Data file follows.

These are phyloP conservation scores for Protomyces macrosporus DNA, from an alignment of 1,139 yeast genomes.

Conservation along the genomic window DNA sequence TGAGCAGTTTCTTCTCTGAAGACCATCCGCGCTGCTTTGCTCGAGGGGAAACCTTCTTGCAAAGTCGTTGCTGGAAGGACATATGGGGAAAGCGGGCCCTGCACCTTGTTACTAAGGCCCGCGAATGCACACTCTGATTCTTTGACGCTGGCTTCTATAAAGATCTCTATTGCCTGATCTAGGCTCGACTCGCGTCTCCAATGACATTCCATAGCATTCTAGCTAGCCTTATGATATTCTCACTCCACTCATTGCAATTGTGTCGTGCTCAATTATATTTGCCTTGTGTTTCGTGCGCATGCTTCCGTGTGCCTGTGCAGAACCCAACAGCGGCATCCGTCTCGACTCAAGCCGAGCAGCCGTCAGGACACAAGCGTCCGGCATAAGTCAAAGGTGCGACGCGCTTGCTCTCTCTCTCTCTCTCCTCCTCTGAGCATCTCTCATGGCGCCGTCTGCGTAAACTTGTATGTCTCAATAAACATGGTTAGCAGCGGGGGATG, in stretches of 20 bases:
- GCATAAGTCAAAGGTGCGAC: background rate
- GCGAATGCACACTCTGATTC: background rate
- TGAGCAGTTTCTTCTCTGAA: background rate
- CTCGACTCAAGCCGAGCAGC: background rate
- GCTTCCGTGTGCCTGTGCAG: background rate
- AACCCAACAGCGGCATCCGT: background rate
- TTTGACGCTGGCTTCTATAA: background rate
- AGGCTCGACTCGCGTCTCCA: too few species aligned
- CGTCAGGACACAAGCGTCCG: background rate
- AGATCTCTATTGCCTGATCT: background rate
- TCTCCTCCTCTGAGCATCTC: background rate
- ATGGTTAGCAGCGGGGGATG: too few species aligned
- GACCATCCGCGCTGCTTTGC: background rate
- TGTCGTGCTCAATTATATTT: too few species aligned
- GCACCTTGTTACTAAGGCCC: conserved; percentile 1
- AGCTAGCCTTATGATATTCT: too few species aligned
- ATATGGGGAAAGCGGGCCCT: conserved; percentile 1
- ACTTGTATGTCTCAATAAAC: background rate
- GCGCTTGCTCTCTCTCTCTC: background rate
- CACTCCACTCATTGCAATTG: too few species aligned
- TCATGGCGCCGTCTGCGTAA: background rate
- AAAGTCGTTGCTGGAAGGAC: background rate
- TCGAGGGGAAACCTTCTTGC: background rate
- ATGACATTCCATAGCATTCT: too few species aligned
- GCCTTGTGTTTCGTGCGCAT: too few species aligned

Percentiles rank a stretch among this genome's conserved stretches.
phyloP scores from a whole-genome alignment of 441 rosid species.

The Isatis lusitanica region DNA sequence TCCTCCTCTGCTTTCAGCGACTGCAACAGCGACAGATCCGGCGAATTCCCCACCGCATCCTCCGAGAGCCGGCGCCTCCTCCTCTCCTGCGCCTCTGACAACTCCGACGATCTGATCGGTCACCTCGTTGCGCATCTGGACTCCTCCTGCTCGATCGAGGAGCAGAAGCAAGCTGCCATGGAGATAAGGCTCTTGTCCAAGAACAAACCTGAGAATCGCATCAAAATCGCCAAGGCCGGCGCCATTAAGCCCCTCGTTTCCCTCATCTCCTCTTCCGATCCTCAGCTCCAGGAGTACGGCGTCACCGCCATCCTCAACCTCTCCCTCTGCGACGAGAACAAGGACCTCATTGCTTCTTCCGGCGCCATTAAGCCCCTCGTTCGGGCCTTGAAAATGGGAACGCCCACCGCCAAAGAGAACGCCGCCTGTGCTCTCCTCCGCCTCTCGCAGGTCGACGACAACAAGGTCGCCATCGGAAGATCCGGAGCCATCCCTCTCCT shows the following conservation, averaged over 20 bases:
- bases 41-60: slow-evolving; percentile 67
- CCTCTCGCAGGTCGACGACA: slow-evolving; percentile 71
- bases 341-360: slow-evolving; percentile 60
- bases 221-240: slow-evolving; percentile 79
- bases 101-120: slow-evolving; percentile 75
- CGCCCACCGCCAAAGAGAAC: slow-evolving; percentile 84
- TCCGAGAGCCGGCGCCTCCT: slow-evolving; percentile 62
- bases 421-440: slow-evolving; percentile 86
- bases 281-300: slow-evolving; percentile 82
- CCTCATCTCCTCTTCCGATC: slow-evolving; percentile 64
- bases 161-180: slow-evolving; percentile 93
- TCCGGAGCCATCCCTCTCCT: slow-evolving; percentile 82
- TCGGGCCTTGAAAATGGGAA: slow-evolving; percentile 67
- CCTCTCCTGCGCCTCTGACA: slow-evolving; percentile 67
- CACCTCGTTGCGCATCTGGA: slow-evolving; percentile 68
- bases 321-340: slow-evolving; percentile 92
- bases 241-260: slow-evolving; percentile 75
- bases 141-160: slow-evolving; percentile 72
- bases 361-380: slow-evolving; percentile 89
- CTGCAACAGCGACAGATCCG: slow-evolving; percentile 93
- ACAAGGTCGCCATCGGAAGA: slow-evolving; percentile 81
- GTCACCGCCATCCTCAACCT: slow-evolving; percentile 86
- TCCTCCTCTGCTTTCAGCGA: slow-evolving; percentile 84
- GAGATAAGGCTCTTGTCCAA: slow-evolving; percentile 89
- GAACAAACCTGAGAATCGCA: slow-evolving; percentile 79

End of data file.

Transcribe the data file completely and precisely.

These are phyloP conservation scores for Protomyces macrosporus DNA, from an alignment of 1,139 yeast genomes.

Conservation along the genomic window DNA sequence TGAGCAGTTTCTTCTCTGAAGACCATCCGCGCTGCTTTGCTCGAGGGGAAACCTTCTTGCAAAGTCGTTGCTGGAAGGACATATGGGGAAAGCGGGCCCTGCACCTTGTTACTAAGGCCCGCGAATGCACACTCTGATTCTTTGACGCTGGCTTCTATAAAGATCTCTATTGCCTGATCTAGGCTCGACTCGCGTCTCCAATGACATTCCATAGCATTCTAGCTAGCCTTATGATATTCTCACTCCACTCATTGCAATTGTGTCGTGCTCAATTATATTTGCCTTGTGTTTCGTGCGCATGCTTCCGTGTGCCTGTGCAGAACCCAACAGCGGCATCCGTCTCGACTCAAGCCGAGCAGCCGTCAGGACACAAGCGTCCGGCATAAGTCAAAGGTGCGACGCGCTTGCTCTCTCTCTCTCTCTCCTCCTCTGAGCATCTCTCATGGCGCCGTCTGCGTAAACTTGTATGTCTCAATAAACATGGTTAGCAGCGGGGGATG, in stretches of 20 bases:
- GCATAAGTCAAAGGTGCGAC: background rate
- GCGAATGCACACTCTGATTC: background rate
- TGAGCAGTTTCTTCTCTGAA: background rate
- CTCGACTCAAGCCGAGCAGC: background rate
- GCTTCCGTGTGCCTGTGCAG: background rate
- AACCCAACAGCGGCATCCGT: background rate
- TTTGACGCTGGCTTCTATAA: background rate
- AGGCTCGACTCGCGTCTCCA: too few species aligned
- CGTCAGGACACAAGCGTCCG: background rate
- AGATCTCTATTGCCTGATCT: background rate
- TCTCCTCCTCTGAGCATCTC: background rate
- ATGGTTAGCAGCGGGGGATG: too few species aligned
- GACCATCCGCGCTGCTTTGC: background rate
- TGTCGTGCTCAATTATATTT: too few species aligned
- GCACCTTGTTACTAAGGCCC: conserved; percentile 1
- AGCTAGCCTTATGATATTCT: too few species aligned
- ATATGGGGAAAGCGGGCCCT: conserved; percentile 1
- ACTTGTATGTCTCAATAAAC: background rate
- GCGCTTGCTCTCTCTCTCTC: background rate
- CACTCCACTCATTGCAATTG: too few species aligned
- TCATGGCGCCGTCTGCGTAA: background rate
- AAAGTCGTTGCTGGAAGGAC: background rate
- TCGAGGGGAAACCTTCTTGC: background rate
- ATGACATTCCATAGCATTCT: too few species aligned
- GCCTTGTGTTTCGTGCGCAT: too few species aligned

Percentiles rank a stretch among this genome's conserved stretches.
phyloP scores from a whole-genome alignment of 441 rosid species.

The Isatis lusitanica region DNA sequence TCCTCCTCTGCTTTCAGCGACTGCAACAGCGACAGATCCGGCGAATTCCCCACCGCATCCTCCGAGAGCCGGCGCCTCCTCCTCTCCTGCGCCTCTGACAACTCCGACGATCTGATCGGTCACCTCGTTGCGCATCTGGACTCCTCCTGCTCGATCGAGGAGCAGAAGCAAGCTGCCATGGAGATAAGGCTCTTGTCCAAGAACAAACCTGAGAATCGCATCAAAATCGCCAAGGCCGGCGCCATTAAGCCCCTCGTTTCCCTCATCTCCTCTTCCGATCCTCAGCTCCAGGAGTACGGCGTCACCGCCATCCTCAACCTCTCCCTCTGCGACGAGAACAAGGACCTCATTGCTTCTTCCGGCGCCATTAAGCCCCTCGTTCGGGCCTTGAAAATGGGAACGCCCACCGCCAAAGAGAACGCCGCCTGTGCTCTCCTCCGCCTCTCGCAGGTCGACGACAACAAGGTCGCCATCGGAAGATCCGGAGCCATCCCTCTCCT shows the following conservation, averaged over 20 bases:
- bases 41-60: slow-evolving; percentile 67
- CCTCTCGCAGGTCGACGACA: slow-evolving; percentile 71
- bases 341-360: slow-evolving; percentile 60
- bases 221-240: slow-evolving; percentile 79
- bases 101-120: slow-evolving; percentile 75
- CGCCCACCGCCAAAGAGAAC: slow-evolving; percentile 84
- TCCGAGAGCCGGCGCCTCCT: slow-evolving; percentile 62
- bases 421-440: slow-evolving; percentile 86
- bases 281-300: slow-evolving; percentile 82
- CCTCATCTCCTCTTCCGATC: slow-evolving; percentile 64
- bases 161-180: slow-evolving; percentile 93
- TCCGGAGCCATCCCTCTCCT: slow-evolving; percentile 82
- TCGGGCCTTGAAAATGGGAA: slow-evolving; percentile 67
- CCTCTCCTGCGCCTCTGACA: slow-evolving; percentile 67
- CACCTCGTTGCGCATCTGGA: slow-evolving; percentile 68
- bases 321-340: slow-evolving; percentile 92
- bases 241-260: slow-evolving; percentile 75
- bases 141-160: slow-evolving; percentile 72
- bases 361-380: slow-evolving; percentile 89
- CTGCAACAGCGACAGATCCG: slow-evolving; percentile 93
- ACAAGGTCGCCATCGGAAGA: slow-evolving; percentile 81
- GTCACCGCCATCCTCAACCT: slow-evolving; percentile 86
- TCCTCCTCTGCTTTCAGCGA: slow-evolving; percentile 84
- GAGATAAGGCTCTTGTCCAA: slow-evolving; percentile 89
- GAACAAACCTGAGAATCGCA: slow-evolving; percentile 79